There are several reasons why this situation has come about. At the philosophical level, as I have shown, it became certainly a possibility and, also, an inevitable condition of thought once the universal applicability of the theory of relativity was accepted. When the law of relativity -- which is strictly a law localized and limited to physical phenomena, including that of the mind, then the way was open to the elimination of all valuative judgement. For all judgement, however admittedly provisional, contains the seed of absolutism. And the only way round this is to promote a theory which says everything is relative. Once the theory of relativity is accepted as the only legitimate theory of thought, the result is that all criticism becomes reduced to a variety of approaches, each as valid as the other, and all devoid of that final exactness once termed `rightness'. Hence the fact that in most University English literature departments today criticism is reduced to a study of `critical approaches to...' (R.S.Gwynn, The Advocates of Poetry), and there is no value criticism at all. Equally, and in addition, the avoiding of primary literary texts as far as possible can be justified by a similar line of thought, namely, that such texts themselves (now author-free) are but relativistic documents possessed of no valuative uniqueness that would entitle them to be distinguished from the rest of the crowd of existent texts -- the critical included. As Louis Simpson has said, `Perfecting a theory is all that matters; whether or not it can be applied concerns them [the literary theorists] not at all'. I would suggest it is a consequence, ultimately, of us having now entered relativism's period of decadence.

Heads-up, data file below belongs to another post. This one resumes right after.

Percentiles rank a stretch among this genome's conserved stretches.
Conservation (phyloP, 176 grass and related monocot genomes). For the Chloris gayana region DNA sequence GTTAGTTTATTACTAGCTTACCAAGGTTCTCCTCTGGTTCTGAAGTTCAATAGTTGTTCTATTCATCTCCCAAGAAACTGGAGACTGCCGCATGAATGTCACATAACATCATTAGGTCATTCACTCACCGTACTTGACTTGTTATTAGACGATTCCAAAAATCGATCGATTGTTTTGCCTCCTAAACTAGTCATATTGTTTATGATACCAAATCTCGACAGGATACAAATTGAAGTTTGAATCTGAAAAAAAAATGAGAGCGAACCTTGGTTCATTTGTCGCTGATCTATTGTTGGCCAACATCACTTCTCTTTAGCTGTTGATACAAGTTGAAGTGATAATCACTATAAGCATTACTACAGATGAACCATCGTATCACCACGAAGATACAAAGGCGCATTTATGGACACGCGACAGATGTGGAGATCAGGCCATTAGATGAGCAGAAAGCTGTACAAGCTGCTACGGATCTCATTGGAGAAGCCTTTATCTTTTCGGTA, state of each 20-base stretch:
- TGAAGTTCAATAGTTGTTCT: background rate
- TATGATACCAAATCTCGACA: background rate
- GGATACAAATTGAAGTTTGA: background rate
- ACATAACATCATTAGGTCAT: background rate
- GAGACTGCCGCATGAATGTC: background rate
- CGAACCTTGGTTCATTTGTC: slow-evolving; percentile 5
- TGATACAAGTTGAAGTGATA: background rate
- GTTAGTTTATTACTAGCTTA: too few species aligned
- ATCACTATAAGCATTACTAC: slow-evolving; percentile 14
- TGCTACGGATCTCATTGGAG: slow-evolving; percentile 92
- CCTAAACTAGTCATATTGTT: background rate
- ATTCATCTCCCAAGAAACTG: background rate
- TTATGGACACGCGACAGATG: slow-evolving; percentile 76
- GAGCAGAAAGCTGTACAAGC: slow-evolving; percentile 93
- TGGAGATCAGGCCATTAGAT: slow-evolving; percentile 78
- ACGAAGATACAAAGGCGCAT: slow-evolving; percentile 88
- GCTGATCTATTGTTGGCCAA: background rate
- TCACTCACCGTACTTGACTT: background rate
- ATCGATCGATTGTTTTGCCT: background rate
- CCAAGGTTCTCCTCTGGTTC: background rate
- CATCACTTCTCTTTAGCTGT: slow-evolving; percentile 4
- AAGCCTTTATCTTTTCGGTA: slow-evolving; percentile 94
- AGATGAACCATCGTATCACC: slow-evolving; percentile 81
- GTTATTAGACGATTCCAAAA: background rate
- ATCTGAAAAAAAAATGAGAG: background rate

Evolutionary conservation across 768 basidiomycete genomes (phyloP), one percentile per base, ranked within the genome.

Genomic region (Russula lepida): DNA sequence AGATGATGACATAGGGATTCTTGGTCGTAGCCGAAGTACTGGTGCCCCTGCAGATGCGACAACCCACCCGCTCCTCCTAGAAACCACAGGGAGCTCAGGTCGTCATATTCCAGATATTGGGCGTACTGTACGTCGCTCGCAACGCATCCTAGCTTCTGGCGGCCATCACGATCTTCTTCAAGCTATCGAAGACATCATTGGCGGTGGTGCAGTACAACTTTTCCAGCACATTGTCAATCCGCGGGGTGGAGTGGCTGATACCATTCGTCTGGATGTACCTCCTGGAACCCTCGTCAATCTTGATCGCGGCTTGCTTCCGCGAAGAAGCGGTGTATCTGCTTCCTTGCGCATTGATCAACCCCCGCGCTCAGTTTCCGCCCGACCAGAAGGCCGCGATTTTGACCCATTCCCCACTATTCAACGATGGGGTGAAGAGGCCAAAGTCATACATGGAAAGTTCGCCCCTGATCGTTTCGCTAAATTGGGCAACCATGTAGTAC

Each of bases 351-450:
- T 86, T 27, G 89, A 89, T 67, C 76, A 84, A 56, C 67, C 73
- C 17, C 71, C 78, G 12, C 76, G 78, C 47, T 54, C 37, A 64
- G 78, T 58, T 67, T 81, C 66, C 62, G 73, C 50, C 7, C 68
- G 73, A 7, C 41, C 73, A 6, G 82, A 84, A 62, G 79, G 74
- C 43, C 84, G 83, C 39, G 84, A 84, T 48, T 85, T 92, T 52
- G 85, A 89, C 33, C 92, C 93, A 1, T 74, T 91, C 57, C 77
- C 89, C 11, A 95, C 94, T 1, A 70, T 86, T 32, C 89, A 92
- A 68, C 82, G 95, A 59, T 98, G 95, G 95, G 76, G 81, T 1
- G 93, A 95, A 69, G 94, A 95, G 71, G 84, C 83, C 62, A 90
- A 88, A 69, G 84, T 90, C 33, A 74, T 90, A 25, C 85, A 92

Louis Simpson has also said, `People with a love of poetry are desperately needed at the present time in departments of English, languages, and comparative literature, for these departments are being taken over by those who have no love of literature'. He speaks, of course, as a poet, and poetry is impossible without love. Harold Bloom, himself one of the best known of these apostles of unlove dominating the academy today, whether because of a change of heart or what I know not, has observed, `What interests me ... is the flight from the aesthetic among so many of my profession, some of whom at least began with the ability to experience aesthetic value'. One wonders if Bloom is speaking of himself too? But, at any rate, what he terms `the flight from the aesthetic' must come about the more that relativistic theory takes a hold simply because `aesthetic value' has a core of absolutism. Why? Because, as I inferred earlier, that which is the product of unalloyed imagination (in contradistinction to either rationalism, or the `fancy' which latter is alloyed imagination) partakes of some irreducible and mysterious element beyond the scope of reason and its instrument language: hence the old-fashioned' application to it of qualitative epithets like, `beauty', `truth', `mystery', `divinity' etc. A mind thoroughly imbued with an absolute belief in relativism (note the contradiction in such a belief) cannot tolerate or cope with such perceptions, depending as they do as much on feeling and intuition as logical reasoning. Hence Bloom's `flight from the aesthetic'.